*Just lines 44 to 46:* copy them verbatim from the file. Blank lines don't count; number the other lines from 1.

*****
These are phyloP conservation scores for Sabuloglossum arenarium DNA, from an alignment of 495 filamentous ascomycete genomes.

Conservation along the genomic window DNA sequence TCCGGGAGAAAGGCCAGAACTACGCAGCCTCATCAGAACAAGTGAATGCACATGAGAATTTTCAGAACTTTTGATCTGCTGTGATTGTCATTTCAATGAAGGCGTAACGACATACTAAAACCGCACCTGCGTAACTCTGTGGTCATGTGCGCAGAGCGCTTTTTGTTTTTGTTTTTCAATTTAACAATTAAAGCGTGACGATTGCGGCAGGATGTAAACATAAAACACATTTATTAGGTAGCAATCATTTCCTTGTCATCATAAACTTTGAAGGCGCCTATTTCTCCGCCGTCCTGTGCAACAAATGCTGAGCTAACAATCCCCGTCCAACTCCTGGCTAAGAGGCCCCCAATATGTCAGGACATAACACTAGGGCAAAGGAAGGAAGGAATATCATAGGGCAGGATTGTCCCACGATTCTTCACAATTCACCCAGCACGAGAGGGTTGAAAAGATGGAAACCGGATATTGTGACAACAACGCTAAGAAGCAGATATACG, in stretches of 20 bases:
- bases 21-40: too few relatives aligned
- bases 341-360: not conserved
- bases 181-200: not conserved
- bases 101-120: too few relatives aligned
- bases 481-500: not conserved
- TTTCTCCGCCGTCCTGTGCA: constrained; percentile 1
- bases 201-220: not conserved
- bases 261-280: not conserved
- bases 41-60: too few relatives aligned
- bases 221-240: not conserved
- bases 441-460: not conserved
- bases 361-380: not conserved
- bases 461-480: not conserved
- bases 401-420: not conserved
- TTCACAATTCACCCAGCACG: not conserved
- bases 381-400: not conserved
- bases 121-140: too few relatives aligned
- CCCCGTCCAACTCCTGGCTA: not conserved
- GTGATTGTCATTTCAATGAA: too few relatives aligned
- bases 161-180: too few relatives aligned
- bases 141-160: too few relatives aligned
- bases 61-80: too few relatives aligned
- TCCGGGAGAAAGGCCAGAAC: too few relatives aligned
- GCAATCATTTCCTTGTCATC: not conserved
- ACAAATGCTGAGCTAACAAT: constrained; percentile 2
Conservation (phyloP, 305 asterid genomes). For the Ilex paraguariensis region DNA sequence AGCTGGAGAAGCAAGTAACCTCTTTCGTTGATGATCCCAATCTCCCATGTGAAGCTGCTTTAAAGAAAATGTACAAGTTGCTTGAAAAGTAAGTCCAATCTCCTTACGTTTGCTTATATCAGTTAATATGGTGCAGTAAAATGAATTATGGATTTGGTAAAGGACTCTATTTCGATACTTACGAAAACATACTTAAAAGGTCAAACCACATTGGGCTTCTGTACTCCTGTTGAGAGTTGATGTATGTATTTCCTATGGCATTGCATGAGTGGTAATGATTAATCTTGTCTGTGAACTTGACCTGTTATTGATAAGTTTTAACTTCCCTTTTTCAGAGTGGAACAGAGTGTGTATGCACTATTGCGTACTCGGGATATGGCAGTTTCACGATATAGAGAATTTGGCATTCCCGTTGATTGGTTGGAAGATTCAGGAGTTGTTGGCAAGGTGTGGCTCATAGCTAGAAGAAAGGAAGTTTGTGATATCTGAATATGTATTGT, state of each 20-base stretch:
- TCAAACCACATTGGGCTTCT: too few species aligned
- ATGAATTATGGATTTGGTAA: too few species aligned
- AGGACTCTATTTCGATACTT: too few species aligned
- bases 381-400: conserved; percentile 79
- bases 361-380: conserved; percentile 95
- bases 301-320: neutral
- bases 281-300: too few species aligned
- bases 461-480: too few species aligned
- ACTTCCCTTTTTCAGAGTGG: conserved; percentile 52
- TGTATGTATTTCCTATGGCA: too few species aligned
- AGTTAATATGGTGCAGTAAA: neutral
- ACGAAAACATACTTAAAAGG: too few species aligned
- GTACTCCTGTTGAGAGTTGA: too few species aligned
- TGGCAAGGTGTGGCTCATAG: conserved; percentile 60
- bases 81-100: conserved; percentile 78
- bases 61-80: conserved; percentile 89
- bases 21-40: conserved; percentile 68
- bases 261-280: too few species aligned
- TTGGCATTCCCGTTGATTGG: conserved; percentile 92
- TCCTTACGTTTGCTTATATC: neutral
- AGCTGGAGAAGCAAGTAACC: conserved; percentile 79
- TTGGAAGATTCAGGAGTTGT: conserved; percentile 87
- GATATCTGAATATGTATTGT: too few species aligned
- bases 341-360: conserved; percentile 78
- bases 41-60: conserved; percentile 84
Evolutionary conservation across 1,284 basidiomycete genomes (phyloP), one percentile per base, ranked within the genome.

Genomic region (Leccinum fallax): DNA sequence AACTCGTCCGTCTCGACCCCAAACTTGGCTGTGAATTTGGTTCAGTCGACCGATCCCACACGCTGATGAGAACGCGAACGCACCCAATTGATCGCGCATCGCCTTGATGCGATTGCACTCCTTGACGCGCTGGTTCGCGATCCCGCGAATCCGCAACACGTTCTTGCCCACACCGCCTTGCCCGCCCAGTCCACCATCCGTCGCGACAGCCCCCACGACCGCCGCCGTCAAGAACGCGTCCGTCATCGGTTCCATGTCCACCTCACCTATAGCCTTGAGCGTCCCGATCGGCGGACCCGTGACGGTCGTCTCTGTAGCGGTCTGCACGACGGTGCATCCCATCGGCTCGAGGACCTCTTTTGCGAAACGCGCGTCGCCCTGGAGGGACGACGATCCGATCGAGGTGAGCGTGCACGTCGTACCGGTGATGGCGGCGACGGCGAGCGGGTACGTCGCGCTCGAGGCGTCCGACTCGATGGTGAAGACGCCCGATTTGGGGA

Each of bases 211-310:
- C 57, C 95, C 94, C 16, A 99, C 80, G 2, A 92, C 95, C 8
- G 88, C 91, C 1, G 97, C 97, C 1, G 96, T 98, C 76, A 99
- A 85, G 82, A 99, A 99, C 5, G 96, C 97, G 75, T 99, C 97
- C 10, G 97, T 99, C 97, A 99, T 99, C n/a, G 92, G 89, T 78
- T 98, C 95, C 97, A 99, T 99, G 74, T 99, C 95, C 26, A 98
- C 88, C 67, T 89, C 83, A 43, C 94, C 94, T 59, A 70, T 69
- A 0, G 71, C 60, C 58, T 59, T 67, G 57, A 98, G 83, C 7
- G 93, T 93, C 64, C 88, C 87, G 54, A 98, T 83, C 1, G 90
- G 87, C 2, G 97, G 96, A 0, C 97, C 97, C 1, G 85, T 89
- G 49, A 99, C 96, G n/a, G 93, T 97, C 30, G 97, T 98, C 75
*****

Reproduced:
- bases 61-80: conserved; percentile 89
- bases 21-40: conserved; percentile 68
- bases 261-280: too few species aligned